Sudan's government has dismissed the warrants of arrest issued by The International Criminal Court for two men suspected of war crimes in Darfur.
Ahmed Haroun was responsible for Darfur in 2003 and 2004
"Sudan is not a member of the Statute of Rome - it is not bound by the ICC," Foreign Minister Lam Akol told the BBC.
Humanitarian Affairs Minister Ahmed Haroun and Janjaweed leader Ali Muhammad Ali Abd al-Rahman, also called Ali Kushayb, are wanted on 51 counts.
Some 200,000 people have died in the four-year Darfur conflict, says the UN.
Mr Haroun was a minister responsible for the Darfur portfolio in 2003 and 2004.
According to the ICC he was responsible for organising and funding the Arab militia known as the Janjaweed.
Ali Kushayb is accused of ordering the murder, torture and mass rape of innocent civilians during attacks on villages near Kodoom, Bindisi Mukjar and Arawala in west Darfur.
Mr Akol said that the Sudanese government's position was very clear and they would not co-operate any further with the ICC.
- In charge of Darfur in 2003 and 2004 as deputy interior minister
- ICC says his work included recruiting, funding and personally arming Janjaweed militia
- Quoted as saying that he had been given the authority to either kill or forgive in Darfur for the sake of peace and security
- As humanitarian affairs minister he oversees Darfur's 2m refugees
- Aid agencies accuse of him of hindering their efforts to access the displaced
- Known as "colonel of colonels"
- Commanded thousands of Janjaweed in mid-2003
- Allegedly promoted and witnessed rape and torture as part of the war strategy
- The government say he has been in detention since November for Darfur attacks
- But witnesses told AP that he has been travelling in Darfur under police protection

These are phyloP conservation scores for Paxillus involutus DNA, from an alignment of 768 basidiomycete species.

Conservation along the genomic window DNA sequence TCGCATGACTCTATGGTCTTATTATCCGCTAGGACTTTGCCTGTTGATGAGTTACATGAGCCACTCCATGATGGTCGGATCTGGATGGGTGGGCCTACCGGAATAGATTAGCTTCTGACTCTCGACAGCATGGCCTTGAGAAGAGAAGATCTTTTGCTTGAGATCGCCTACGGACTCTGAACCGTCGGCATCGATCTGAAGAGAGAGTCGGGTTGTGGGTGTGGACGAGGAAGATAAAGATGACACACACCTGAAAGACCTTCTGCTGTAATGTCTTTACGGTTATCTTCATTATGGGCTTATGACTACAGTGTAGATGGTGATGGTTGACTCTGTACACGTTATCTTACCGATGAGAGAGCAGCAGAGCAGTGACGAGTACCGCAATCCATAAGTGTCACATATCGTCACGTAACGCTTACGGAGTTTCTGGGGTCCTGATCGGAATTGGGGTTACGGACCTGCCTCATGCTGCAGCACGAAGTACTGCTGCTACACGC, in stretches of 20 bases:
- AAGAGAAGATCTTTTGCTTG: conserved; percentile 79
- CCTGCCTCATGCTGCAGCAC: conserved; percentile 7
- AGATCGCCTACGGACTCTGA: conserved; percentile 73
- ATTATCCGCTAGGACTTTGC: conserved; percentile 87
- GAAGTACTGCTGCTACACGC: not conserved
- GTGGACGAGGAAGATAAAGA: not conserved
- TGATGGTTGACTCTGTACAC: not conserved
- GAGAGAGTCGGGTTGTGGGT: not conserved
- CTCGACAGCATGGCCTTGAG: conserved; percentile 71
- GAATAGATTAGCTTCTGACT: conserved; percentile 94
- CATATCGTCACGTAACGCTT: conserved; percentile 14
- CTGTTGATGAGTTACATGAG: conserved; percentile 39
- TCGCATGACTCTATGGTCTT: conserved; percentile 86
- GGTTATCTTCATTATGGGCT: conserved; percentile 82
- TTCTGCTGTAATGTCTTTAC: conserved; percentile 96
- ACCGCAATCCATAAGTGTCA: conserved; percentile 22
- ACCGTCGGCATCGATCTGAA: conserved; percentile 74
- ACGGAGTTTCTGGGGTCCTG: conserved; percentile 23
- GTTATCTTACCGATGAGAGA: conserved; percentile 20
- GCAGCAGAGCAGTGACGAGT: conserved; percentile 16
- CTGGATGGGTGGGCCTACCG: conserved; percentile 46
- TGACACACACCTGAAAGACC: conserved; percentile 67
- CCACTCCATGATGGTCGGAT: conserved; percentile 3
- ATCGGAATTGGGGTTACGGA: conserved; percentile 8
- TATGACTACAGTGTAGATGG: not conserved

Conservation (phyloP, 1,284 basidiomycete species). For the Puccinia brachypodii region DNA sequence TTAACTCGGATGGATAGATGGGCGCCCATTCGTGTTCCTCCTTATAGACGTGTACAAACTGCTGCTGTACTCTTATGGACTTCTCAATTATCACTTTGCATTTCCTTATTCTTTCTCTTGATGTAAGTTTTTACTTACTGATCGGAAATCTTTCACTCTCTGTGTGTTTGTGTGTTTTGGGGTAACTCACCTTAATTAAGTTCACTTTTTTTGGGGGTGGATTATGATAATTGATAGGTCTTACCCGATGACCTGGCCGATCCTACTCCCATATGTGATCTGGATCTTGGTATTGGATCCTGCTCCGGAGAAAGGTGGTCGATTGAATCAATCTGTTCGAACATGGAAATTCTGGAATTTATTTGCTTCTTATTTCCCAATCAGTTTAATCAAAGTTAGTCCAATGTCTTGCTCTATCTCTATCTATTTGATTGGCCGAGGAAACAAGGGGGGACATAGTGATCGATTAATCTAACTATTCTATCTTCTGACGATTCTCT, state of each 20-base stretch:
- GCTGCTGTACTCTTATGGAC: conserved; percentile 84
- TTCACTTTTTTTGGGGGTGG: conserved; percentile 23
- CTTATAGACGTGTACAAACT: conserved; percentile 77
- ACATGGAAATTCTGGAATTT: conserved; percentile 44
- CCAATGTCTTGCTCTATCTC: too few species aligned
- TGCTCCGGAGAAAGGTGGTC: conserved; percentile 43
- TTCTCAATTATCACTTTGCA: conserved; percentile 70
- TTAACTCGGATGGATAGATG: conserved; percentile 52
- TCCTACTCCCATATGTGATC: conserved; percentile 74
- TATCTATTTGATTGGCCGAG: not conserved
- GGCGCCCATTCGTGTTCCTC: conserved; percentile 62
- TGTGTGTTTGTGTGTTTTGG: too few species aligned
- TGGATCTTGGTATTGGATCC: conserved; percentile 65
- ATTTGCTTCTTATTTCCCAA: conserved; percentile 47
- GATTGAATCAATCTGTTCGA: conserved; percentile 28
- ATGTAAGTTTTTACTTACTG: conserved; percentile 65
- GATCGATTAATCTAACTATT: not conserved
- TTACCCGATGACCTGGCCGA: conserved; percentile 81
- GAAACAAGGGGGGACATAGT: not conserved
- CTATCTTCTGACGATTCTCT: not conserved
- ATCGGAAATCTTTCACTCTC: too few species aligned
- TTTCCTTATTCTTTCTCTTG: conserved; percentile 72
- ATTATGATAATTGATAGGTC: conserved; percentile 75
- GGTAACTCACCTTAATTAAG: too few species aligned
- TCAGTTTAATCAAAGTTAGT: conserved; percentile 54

"The ICC is a voluntary body. Countries that chose to join it are bound by it," he told the BBC's Network Africa programme.
He pointed out that even the United States was not an ICC member.
On Wednesday, when the warrants were issued, ICC prosecutor Luis Moreno-Ocampo told the BBC the government had a legal duty to arrest the men.
"It is not just about punishment - but also unveiling the truth. I have to be ready to prove my case beyond any doubt so I still have a lot of work to do," he said on the BBC's Focus on Africa programme.
In February, the two men were named by the ICC as suspects in a total of 51 counts of war crimes and crimes against humanity including the murder, rape, torture and persecution of civilians in Darfur.
Correspondents say the ICC moves have transformed a long-running disagreement with Khartoum into a head-on collision.
Mr Akol refused to comment on reports that Mr Kushayb is already in the custody of the Sudanese government for attacks committed in Darfur.
Mr Moreno-Ocampo has said his evidence relates to different incidents.
Earlier, Mr Haroun said the move against him was political and that he had a clear conscience.
In the past, Sudan has complained that the ICC has not indicted any Darfur rebels who it says are also guilty of murderous attacks.
More than 2m civilians have fled their homes in Darfur, with most now staying in insecure camps supported by humanitarian agencies, who complain of frequent harassment from the Sudanese authorities.